2. defendant's actions constitute corporal punishment; and

3. the corporal punishment utilized was “reasonable” or “nonexcessive.”

Under the "logo parentis" doctrine recognized under Florida Law, conveys this right for any person standing in for parent, including relative babysitting child, teacher.


The Child Abuse Statute and Factors in Prosecuting Cases

This unwritten rule used by law enforcement is often a much lower standard than "intentionally inflicting physical injury" or "committing an intentional act that could reasonably be expected to result in physical injury." Furthermore, Florida law recognizes a parent's right to discipline a child with a spanking.

Factors considered in any child abuse investigation involving a parent spanking a child include:

  1. The age of the child;
  2. The number of times the child was struck;
  3. The manner in which the child was struck and whether an object such as a belt, rod, or switch was used;
  4. Whether the spanking left a mark such as a red mark, abrasion, bruise or welt;
  5. Any history of prior allegations of child abuse or neglect; and
  6. The parents criminal history or lack thereof.

If you are being investigated for spanking your child in Florida, it is important to speak to a qualified child abuse attorney in the Tampa Bay area to discuss ways that you can protect yourself, your child and your family from this serious allegation. Find more information in our article on frequently asked questions in child abuse cases. Also, learn more about the charge of leaving a child unattended.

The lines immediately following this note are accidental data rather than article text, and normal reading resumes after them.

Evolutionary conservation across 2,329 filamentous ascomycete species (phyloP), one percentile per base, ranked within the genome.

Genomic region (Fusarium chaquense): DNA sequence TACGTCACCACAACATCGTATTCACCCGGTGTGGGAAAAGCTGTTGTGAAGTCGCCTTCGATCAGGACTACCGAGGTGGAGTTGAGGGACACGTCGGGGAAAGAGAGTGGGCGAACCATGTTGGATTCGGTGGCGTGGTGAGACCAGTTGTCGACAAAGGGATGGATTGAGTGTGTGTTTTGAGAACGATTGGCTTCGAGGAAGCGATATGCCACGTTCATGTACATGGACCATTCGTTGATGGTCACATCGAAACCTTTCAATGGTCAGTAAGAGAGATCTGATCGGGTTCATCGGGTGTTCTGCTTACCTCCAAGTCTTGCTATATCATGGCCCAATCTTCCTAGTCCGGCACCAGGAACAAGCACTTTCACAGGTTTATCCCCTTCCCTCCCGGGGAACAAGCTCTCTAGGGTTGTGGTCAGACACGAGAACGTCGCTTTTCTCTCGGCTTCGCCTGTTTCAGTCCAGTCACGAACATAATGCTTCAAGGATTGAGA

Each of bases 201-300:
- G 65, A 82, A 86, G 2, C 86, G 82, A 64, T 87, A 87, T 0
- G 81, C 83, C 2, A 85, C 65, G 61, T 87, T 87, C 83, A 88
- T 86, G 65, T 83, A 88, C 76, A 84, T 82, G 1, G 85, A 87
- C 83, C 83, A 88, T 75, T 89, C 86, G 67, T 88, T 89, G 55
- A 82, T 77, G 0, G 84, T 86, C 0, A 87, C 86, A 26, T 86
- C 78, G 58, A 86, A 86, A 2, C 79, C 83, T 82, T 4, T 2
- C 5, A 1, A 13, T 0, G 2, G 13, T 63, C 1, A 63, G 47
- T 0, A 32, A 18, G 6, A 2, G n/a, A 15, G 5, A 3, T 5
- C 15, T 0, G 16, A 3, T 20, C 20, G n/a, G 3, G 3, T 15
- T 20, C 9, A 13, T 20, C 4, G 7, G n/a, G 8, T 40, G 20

Additional Child Abuse Resources

Children's Crisis Center of Tampa for Hillsborough County, FL - The Children's Crisis Center is located at 2212 East Henry Avenue, Tampa, FL 33610. This non-profit program provides supervised treatment for children who are in crisis for any number of reasons including when the parents are accused of domestic battery or child abuse. The Tampa Children's Crisis Center provides services to children as young as 5 years old and as old as 17 years old. The program includes a team of Board Certified adolescent / child registered nurses with psychiatric experience; child psychiatrists, master level clinicians, case managers and certified educational teachers. Although the program is private, it receives public funding and works with the Department of Children and Families and the Child Protective Investigators with the Hillsborough County Sheriff's Office.


Finding an Experienced Child Abuse Defense Attorney in Tampa, FL

Contact an experienced Child Abuse Attorney at the Sammis Law Firm if you are charged with this serious criminal offense. We fight these types of felony offenses in Tampa, Hillsborough County, FL. Our attorneys represent men and women charged with child abuse and other crimes of violence throughout the Tampa Bay area. We also represent clients on related charges for false imprisonment and kidnapping.

Never make a statement to any law enforcement officers about the facts of the case. Instead, talk to a criminal defense attorney who can explain your side of the story and present exculpatory or mitigating evidence to help your case. Call 813-250-0500.

This article was last updated by on Monday, February 8, 2016.